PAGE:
Waiting on Uncle Sam Again

Published on: 13:41PM Apr 08, 2019

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We have been greeted with a mixed bag of trade as we begin this new week in the grain and soy market as we await fresh new once again.  Corn is flat to lower and bean flat to higher, with wheat the lone wolf with much of a range and even then, at a nickel lower leaves us well within last weeks trading range.  Weather concerns have been pushed back, at least for now, with the only other topic du jour being the April supply/demand report to be issued tomorrow.  Here again are trade estimates; Domestic corn ending stocks of 1.991 billion bushels, 898 million beans and 1.072 billion wheat. Brazilian bean production 116.19 MMT and corn at 94.83 MMT with Argentina pegged at 55.36 MMT beans and 46.44 MMT corn.  World corn ending stocks are estimated to tally 311.16 MMT, beans at 108.04 MMT and wheat 271.00.  

The macros all lean towards the supportive side this morning as we have metals and energies positive with the dollar turned lower. Note that the dollar appears to be carving out a high and while we may not be quite ready for a major break-out to the downside, I believe we are moving into a position where the next swing of significance will be lower.  That may not unfold until we reach into the summer months but if/when it does occur, it should be at least psychologically supportive to commodities.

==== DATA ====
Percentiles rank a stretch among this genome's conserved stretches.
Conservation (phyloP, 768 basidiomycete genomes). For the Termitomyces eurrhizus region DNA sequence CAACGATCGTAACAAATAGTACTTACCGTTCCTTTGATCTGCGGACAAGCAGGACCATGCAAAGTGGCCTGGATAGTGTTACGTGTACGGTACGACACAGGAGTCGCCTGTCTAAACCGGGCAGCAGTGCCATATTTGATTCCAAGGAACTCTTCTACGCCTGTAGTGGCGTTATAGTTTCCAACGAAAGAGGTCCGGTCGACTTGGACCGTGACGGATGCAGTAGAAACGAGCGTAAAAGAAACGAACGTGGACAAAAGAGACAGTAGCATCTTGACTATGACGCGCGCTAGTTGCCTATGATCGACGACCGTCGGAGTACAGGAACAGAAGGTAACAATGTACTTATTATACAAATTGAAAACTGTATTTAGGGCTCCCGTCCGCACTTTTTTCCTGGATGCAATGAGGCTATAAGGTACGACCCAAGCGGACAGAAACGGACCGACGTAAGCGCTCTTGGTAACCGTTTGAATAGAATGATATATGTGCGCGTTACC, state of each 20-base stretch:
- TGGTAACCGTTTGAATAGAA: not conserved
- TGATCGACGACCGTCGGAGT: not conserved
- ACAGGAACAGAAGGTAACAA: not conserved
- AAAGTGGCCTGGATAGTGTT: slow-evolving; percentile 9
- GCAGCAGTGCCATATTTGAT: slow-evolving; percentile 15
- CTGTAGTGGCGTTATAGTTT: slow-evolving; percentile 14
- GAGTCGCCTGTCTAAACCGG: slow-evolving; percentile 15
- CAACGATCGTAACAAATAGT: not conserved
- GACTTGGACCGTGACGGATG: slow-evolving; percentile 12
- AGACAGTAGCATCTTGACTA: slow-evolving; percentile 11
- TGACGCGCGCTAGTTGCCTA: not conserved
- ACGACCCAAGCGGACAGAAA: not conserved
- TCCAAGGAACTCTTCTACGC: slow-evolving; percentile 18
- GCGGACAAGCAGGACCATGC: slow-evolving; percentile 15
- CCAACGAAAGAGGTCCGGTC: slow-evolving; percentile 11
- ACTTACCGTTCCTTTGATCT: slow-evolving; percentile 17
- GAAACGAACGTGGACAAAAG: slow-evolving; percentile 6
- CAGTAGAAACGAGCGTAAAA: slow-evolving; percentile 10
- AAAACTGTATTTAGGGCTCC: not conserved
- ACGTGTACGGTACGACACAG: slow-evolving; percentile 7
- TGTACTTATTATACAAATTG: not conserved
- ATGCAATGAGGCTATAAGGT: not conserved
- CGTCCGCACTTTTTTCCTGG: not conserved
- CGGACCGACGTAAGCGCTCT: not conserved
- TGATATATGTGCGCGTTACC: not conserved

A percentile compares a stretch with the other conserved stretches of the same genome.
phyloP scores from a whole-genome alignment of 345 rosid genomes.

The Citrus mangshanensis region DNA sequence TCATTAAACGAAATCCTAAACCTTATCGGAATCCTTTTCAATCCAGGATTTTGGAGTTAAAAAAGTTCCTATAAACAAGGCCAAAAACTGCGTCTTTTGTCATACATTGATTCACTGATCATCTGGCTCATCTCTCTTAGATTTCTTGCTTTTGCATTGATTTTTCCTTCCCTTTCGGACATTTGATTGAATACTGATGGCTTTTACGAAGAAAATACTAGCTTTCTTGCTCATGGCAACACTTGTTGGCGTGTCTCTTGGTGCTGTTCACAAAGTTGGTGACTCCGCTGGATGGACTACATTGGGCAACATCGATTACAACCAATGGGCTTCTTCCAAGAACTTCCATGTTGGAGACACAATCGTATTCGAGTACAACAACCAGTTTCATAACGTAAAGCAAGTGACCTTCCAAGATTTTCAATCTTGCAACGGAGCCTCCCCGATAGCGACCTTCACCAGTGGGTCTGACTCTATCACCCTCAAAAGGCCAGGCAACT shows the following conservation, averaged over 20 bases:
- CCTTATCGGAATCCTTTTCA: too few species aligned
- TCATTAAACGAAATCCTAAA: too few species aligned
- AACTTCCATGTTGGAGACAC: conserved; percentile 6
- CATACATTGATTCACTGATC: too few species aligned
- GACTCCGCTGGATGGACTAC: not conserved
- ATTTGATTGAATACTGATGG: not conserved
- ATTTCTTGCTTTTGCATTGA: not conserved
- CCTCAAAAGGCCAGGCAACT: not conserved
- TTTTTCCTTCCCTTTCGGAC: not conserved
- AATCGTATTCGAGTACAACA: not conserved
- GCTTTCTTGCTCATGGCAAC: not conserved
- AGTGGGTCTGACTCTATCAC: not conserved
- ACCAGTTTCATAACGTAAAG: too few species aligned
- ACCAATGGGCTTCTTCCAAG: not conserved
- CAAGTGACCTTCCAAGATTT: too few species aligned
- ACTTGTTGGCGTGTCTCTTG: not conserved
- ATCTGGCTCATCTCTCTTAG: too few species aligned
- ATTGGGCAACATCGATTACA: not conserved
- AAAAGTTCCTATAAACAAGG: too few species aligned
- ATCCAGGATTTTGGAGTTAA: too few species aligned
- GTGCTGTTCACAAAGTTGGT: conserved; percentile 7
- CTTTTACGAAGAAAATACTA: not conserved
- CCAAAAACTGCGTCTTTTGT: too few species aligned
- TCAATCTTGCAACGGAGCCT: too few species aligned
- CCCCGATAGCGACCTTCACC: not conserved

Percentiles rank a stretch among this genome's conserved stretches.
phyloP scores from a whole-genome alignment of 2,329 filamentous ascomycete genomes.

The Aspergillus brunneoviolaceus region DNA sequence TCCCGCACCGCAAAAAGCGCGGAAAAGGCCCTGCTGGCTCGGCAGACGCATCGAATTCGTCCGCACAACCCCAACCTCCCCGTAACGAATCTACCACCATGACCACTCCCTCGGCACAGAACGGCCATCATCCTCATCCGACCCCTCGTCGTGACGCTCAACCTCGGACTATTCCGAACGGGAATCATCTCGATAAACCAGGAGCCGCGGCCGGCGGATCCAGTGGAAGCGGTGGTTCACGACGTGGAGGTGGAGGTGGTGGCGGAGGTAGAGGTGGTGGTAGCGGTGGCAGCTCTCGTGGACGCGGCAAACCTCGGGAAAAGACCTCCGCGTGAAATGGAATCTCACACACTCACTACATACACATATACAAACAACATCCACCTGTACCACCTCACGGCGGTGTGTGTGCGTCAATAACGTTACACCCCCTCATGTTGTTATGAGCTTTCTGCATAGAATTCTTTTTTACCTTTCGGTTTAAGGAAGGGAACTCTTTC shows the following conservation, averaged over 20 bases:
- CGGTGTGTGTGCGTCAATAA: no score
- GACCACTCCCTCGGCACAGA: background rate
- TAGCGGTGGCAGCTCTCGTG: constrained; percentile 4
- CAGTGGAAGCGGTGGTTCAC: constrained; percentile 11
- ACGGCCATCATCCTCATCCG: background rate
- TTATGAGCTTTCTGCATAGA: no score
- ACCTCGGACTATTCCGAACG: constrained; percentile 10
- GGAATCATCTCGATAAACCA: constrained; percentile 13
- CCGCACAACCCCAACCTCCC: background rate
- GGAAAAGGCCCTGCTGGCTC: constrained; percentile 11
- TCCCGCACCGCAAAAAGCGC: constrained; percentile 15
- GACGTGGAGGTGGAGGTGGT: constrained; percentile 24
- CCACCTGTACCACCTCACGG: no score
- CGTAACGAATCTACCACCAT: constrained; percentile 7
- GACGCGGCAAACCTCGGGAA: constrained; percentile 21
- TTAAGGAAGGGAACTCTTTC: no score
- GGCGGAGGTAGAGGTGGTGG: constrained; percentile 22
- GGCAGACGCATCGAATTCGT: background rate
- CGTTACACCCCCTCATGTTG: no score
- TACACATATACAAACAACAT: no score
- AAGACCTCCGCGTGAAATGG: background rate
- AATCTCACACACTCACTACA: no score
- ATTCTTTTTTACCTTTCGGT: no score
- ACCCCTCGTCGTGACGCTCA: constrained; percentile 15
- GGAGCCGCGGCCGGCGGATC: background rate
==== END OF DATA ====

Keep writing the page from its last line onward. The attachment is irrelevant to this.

WTI

It seems that this is almost a daily item but there was another confirmed case of African Swine Fever in China, this time in the Xinjiang province.  This means there are something north if 110 confirmed cases in that country, but the number is pretty meaningless as we know many, many cases are unconfirmed.  While we may never know the exact toll this disease has taken, we should be prepared to deal with the aftermath for many years to come. 

No doubt we have all noticed it at the pump, but crude oil continues to climb, at least partially impacted by the disruption in ethanol production due to the flooding in the Midwest. WTI futures have now completed a 61.8% retracement of the entire break we witnessed last year ( 50% since December) and have not really shown any sign of stopping just yet.  Weekly indicators have pushed into an overbought position so a corrective pullback could be in the not too distant future, but outside of a noticeable contraction in the world economy, there would seem to be little that would discourage the bull. 

Dollar